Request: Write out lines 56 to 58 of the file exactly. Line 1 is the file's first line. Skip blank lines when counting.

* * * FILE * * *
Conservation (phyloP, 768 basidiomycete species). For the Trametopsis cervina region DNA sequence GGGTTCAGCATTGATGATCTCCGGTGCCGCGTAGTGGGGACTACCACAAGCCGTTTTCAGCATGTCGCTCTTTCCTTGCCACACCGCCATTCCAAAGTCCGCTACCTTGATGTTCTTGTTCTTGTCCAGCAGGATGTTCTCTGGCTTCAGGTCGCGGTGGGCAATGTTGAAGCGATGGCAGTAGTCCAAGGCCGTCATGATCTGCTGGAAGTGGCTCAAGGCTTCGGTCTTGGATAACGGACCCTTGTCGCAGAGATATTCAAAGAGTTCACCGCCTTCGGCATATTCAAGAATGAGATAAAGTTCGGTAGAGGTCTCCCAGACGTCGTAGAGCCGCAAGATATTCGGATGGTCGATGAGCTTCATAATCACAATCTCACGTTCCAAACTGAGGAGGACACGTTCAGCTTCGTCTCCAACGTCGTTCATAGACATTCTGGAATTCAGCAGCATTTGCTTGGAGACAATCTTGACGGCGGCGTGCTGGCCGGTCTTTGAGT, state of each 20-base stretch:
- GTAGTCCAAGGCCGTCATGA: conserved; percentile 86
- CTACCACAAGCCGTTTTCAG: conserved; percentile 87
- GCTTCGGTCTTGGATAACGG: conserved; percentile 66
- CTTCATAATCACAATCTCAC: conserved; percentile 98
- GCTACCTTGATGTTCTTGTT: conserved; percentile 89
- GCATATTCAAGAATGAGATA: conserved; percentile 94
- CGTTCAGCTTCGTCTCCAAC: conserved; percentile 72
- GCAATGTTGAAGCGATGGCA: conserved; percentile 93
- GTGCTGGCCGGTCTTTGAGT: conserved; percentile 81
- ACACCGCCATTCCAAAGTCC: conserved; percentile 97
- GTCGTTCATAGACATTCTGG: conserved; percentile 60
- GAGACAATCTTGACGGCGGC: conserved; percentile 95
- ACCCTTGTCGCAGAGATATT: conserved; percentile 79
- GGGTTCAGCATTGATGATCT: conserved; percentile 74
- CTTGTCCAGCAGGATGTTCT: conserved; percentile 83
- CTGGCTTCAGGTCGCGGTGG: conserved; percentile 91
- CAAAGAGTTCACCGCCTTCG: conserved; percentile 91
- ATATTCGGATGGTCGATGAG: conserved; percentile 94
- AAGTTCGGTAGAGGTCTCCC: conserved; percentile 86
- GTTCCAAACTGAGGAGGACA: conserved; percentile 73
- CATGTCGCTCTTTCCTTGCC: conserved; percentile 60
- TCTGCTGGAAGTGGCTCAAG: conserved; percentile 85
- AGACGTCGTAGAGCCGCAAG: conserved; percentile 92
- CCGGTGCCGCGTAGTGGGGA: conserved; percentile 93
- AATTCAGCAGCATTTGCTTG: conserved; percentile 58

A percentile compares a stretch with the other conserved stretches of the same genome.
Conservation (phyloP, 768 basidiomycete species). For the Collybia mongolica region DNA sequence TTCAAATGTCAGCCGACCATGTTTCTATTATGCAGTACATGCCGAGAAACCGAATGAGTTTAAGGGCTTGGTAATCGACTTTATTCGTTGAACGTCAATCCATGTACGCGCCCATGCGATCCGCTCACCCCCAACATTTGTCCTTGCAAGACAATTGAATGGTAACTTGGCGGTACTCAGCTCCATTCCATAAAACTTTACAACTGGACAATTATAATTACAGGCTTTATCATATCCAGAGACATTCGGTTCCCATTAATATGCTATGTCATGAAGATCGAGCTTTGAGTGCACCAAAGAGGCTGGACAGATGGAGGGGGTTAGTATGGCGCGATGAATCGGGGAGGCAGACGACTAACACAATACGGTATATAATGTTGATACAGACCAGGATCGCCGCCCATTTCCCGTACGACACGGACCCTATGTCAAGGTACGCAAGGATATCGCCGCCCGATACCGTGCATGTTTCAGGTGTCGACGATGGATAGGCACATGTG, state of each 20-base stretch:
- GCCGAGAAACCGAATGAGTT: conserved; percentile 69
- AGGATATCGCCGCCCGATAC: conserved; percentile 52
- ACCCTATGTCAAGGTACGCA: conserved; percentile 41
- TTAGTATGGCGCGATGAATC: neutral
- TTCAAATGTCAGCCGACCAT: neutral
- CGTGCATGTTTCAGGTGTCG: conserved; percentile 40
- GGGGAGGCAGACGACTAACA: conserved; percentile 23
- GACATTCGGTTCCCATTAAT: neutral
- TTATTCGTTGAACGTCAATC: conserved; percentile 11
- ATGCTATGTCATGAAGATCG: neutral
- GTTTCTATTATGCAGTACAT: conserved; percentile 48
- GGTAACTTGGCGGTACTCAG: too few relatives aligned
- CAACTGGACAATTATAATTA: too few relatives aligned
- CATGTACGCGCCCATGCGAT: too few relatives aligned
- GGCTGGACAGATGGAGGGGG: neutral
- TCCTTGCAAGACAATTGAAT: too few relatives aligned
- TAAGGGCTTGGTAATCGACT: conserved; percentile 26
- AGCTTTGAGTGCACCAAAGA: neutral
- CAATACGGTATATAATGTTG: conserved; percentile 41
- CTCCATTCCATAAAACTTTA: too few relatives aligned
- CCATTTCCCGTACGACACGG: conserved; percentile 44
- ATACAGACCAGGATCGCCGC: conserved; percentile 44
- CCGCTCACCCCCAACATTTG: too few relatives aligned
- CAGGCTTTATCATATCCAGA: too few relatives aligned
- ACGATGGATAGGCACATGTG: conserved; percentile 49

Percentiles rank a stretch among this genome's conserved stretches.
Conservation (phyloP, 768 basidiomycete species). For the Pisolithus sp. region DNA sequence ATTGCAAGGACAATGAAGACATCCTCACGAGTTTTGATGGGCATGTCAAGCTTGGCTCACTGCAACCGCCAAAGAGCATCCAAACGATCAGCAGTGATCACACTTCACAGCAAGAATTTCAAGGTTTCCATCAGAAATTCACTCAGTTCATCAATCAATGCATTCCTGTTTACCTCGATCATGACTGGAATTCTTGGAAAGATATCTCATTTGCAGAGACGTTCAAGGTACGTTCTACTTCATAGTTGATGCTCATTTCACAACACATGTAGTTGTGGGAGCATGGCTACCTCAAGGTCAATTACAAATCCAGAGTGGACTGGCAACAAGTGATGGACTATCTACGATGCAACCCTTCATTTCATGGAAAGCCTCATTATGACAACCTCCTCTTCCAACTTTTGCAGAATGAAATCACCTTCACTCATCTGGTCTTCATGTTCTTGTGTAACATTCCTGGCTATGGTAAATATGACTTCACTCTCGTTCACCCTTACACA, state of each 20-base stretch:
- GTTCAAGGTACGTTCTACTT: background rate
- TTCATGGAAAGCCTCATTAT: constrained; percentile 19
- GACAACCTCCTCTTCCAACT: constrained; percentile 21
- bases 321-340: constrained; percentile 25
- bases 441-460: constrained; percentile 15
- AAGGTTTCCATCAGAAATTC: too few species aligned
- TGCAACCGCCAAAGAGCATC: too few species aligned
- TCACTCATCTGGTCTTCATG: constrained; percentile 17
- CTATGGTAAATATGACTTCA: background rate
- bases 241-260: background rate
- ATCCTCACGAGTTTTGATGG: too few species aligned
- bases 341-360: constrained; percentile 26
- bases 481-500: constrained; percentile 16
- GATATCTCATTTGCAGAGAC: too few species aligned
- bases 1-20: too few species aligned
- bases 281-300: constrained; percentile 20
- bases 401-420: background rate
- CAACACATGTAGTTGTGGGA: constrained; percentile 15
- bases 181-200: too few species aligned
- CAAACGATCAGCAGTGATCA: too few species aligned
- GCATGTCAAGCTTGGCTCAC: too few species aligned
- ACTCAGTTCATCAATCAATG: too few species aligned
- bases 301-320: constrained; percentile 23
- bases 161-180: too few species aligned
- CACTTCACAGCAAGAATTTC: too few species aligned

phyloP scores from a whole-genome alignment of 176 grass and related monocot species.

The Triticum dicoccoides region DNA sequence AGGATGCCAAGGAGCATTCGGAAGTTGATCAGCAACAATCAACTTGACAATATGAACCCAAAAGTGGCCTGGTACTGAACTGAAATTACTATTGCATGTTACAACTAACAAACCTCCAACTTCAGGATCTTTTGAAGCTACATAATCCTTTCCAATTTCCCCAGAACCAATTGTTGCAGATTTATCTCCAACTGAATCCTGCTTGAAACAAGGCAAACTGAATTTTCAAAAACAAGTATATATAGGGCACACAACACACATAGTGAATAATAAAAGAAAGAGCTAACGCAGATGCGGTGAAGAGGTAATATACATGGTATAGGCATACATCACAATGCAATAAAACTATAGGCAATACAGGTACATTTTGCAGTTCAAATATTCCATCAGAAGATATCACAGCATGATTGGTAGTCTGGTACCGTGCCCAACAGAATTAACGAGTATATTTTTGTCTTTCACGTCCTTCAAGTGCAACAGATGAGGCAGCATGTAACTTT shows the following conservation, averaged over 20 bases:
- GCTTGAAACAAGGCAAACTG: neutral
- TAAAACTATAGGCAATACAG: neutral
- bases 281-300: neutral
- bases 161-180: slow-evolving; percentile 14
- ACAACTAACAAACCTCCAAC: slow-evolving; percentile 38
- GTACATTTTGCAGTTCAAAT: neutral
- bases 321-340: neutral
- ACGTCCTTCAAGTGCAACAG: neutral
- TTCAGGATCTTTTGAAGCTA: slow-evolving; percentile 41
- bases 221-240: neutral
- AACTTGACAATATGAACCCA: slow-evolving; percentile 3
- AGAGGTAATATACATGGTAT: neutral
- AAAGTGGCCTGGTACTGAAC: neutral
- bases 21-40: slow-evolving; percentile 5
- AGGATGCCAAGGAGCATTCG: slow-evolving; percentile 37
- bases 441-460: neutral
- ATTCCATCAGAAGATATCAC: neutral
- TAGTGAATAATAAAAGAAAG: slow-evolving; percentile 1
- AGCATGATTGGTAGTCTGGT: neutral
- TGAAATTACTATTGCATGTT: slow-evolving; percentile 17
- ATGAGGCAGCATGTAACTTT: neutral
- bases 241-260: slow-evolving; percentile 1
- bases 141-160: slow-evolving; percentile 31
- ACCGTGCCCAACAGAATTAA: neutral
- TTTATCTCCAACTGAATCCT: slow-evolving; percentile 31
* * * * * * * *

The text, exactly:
- GTTCAAGGTACGTTCTACTT: background rate
- TTCATGGAAAGCCTCATTAT: constrained; percentile 19
- GACAACCTCCTCTTCCAACT: constrained; percentile 21